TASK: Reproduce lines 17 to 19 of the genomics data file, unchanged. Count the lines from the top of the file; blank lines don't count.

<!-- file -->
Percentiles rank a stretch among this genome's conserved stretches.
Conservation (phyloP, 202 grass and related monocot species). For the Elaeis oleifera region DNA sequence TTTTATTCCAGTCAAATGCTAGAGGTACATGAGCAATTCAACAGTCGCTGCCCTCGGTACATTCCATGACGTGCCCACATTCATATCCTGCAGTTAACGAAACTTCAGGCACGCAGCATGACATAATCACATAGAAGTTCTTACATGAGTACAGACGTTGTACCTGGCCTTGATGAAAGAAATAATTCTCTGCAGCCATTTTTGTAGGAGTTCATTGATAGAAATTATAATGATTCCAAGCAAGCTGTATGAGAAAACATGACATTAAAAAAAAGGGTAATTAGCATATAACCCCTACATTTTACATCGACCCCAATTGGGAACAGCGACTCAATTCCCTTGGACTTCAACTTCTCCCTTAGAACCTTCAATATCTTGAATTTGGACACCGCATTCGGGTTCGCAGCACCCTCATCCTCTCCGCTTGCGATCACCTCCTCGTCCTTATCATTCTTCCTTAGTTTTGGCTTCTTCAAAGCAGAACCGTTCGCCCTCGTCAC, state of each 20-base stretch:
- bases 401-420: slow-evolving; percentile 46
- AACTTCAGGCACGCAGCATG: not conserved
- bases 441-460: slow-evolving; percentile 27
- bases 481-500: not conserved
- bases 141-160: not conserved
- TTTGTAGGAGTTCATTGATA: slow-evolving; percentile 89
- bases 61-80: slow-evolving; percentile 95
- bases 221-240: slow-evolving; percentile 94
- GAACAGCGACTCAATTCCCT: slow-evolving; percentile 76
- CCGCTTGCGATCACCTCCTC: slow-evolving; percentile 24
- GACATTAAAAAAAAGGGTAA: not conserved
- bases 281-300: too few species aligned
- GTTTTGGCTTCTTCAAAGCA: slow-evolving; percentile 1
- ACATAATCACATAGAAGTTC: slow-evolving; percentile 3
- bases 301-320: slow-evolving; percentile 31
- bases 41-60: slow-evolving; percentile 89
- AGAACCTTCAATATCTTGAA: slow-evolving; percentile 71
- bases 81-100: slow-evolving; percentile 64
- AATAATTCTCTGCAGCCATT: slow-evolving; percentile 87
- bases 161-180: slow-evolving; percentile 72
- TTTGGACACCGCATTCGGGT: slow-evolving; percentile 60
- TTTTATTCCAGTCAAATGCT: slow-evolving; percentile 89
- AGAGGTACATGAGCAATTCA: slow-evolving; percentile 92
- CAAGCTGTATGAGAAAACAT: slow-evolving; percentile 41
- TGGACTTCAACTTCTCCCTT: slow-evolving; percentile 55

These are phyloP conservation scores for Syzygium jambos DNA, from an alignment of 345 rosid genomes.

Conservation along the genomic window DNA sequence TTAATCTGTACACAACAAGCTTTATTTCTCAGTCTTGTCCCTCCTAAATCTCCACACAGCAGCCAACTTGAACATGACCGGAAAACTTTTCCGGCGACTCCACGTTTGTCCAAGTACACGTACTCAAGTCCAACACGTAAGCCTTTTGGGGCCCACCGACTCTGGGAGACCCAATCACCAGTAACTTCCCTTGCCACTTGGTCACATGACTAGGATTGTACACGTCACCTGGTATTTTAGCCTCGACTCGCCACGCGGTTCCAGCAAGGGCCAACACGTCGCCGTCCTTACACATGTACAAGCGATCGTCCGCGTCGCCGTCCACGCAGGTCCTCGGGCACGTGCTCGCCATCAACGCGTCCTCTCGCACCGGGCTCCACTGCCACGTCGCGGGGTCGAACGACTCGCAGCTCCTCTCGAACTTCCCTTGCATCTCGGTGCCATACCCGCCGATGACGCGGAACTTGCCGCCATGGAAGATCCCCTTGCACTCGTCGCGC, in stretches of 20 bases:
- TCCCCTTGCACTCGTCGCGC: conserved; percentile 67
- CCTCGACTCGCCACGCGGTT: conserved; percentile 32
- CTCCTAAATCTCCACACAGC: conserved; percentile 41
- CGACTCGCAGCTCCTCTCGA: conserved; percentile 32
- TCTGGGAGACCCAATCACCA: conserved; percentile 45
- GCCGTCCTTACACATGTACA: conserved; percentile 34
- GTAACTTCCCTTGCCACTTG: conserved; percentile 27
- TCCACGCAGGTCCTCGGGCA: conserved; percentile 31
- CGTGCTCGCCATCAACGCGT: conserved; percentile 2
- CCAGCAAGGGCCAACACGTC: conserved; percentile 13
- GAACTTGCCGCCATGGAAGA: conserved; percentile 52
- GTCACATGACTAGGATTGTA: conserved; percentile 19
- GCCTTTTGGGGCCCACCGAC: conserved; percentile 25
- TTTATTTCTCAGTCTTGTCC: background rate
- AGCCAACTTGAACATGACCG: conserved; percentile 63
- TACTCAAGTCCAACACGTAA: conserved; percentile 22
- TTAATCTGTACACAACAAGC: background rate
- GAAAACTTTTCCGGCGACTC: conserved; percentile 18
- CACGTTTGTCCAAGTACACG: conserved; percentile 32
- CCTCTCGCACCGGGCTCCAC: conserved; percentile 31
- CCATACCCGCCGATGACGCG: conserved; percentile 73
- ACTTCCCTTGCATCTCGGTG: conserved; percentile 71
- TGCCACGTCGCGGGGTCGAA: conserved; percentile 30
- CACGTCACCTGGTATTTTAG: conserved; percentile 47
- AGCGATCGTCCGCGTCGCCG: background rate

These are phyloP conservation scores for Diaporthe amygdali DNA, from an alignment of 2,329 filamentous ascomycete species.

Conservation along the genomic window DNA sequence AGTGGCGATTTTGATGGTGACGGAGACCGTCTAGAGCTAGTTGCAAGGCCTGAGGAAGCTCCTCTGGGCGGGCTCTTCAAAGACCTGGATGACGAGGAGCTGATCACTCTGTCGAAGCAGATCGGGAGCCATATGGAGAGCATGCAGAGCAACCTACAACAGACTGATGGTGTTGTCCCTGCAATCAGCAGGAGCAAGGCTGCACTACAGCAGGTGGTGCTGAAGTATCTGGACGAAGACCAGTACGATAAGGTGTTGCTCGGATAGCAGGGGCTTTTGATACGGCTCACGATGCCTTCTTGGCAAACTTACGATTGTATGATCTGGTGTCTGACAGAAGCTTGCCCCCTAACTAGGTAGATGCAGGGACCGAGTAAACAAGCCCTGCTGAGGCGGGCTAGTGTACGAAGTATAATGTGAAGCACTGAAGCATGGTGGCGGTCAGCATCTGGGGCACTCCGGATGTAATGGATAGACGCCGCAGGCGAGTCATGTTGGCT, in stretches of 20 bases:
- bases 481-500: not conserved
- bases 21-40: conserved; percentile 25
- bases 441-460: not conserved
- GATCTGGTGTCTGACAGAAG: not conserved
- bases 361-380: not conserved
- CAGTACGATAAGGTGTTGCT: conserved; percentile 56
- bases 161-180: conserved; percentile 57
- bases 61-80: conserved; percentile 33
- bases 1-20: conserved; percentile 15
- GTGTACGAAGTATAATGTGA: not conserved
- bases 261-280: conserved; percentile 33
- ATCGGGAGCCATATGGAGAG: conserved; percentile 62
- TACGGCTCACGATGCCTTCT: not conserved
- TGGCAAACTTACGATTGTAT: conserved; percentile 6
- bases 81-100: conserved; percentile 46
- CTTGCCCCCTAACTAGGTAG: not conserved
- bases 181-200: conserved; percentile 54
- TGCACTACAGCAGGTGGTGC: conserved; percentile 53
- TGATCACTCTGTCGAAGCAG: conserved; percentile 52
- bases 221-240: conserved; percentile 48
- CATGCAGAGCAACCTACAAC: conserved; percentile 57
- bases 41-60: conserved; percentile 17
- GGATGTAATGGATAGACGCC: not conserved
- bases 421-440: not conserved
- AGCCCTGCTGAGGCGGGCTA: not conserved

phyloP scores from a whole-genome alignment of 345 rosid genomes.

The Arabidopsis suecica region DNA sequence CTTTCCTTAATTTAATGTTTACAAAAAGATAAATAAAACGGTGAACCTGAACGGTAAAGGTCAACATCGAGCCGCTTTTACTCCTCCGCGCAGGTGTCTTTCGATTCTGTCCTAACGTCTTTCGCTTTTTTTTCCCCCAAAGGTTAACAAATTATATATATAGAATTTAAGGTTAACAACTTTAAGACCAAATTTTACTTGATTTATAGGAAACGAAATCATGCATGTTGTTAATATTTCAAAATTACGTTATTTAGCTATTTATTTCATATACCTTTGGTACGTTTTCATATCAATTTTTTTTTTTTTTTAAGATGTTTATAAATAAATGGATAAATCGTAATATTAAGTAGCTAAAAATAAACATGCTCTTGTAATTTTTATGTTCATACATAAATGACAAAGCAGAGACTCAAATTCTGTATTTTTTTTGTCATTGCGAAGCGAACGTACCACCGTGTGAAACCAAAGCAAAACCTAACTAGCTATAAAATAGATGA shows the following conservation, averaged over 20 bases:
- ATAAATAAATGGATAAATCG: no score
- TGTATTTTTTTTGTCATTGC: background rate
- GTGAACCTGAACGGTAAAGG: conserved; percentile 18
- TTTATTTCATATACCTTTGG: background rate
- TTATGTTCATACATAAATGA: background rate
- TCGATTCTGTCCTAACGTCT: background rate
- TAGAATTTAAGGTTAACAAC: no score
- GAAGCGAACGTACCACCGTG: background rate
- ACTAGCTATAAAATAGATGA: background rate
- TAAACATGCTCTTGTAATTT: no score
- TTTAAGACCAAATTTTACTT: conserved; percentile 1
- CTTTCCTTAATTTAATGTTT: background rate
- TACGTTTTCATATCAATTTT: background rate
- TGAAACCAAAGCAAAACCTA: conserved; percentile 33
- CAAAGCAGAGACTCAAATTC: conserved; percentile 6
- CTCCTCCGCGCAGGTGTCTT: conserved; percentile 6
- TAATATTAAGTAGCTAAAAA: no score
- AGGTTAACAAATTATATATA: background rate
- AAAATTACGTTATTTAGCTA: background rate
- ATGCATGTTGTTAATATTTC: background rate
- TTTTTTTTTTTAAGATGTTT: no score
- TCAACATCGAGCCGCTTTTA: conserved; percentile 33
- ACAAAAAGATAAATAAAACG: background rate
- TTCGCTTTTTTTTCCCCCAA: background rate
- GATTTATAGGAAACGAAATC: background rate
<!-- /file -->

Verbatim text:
- bases 301-320: slow-evolving; percentile 31
- bases 41-60: slow-evolving; percentile 89
- AGAACCTTCAATATCTTGAA: slow-evolving; percentile 71